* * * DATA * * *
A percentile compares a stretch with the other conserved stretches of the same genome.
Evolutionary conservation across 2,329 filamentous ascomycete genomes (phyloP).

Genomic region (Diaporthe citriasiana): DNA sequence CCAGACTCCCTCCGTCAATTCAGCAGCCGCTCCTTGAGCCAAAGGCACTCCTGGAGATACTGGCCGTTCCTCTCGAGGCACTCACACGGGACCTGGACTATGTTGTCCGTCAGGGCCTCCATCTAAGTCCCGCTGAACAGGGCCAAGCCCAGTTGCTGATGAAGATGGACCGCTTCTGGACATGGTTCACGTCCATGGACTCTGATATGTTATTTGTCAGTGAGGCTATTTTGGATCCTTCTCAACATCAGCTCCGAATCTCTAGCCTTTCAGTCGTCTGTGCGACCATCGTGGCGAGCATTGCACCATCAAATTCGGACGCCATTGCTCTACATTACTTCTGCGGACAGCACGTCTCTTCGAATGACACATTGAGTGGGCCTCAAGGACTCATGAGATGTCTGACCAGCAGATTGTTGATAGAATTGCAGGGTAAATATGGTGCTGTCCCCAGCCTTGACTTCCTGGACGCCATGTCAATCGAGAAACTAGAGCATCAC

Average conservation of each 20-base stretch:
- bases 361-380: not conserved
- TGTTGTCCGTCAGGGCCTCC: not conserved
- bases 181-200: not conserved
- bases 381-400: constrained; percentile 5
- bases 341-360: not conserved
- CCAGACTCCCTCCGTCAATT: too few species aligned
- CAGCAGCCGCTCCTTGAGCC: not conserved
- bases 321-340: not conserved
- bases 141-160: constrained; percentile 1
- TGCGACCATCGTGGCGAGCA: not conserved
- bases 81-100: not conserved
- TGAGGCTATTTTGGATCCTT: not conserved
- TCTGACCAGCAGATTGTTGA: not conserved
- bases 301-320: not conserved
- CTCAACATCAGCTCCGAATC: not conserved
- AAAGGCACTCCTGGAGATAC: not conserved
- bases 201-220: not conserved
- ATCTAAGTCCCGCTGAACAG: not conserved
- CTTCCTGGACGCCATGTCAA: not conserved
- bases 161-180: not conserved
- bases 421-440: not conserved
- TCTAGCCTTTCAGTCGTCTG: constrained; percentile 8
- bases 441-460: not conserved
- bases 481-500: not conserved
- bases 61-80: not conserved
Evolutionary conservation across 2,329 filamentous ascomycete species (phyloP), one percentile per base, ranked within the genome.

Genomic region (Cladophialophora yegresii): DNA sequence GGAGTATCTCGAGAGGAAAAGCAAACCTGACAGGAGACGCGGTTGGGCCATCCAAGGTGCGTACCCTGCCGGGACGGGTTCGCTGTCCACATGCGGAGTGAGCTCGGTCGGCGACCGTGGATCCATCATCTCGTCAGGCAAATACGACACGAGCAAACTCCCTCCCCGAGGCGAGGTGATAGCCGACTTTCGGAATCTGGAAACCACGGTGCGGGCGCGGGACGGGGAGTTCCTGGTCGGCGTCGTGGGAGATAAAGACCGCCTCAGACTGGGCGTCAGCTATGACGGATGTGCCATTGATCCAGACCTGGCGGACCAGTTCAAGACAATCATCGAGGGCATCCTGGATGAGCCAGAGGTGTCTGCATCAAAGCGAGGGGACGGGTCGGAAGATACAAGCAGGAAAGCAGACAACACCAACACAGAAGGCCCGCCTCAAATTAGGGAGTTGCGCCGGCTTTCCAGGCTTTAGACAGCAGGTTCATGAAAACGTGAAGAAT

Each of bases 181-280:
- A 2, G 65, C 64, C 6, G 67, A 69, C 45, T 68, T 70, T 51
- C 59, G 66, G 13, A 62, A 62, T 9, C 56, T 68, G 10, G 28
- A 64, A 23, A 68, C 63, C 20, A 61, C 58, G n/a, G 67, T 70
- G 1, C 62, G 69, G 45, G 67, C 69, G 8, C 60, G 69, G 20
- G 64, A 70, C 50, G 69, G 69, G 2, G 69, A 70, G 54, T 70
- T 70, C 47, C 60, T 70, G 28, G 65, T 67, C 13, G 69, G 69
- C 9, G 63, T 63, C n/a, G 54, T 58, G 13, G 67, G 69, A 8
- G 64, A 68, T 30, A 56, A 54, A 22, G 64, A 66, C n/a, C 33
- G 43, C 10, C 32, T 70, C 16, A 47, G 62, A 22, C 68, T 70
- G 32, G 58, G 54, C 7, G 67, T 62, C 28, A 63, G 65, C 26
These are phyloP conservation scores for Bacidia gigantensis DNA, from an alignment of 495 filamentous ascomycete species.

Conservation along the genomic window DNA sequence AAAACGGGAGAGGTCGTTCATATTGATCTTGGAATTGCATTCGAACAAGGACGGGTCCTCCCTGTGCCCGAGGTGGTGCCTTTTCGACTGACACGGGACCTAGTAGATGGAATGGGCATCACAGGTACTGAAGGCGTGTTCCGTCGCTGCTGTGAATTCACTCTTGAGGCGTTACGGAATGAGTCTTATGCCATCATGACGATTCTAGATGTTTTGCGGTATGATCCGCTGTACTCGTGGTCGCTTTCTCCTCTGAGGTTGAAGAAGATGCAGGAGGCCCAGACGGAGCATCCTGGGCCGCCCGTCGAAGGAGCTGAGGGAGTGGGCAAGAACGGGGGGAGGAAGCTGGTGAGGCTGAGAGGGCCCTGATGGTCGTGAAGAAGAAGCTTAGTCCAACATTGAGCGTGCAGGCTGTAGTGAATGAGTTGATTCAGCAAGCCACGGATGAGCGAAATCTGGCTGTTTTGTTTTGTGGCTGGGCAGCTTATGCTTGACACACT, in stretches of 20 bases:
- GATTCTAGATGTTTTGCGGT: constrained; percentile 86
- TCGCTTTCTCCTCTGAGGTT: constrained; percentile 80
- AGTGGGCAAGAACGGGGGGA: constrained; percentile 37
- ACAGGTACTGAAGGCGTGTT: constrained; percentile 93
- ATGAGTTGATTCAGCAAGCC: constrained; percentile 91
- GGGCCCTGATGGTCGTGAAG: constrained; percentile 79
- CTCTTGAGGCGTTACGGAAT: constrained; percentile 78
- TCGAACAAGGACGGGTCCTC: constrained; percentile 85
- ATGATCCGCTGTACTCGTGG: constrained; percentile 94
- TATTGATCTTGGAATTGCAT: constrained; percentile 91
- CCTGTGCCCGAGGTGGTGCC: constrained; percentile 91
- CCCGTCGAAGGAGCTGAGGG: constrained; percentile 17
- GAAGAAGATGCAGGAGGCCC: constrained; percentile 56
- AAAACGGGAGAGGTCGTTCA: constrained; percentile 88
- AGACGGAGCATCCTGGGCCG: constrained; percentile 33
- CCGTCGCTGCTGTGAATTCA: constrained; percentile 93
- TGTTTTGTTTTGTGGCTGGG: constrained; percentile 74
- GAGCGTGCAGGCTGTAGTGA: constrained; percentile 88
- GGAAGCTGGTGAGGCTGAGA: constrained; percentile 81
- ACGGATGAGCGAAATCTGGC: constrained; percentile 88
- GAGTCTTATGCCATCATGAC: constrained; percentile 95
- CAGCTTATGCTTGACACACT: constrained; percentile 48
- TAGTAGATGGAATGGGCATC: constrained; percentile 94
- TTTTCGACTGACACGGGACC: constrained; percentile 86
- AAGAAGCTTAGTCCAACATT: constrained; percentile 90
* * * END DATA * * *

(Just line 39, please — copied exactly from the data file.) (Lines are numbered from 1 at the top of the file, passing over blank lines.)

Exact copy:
- C 9, G 63, T 63, C n/a, G 54, T 58, G 13, G 67, G 69, A 8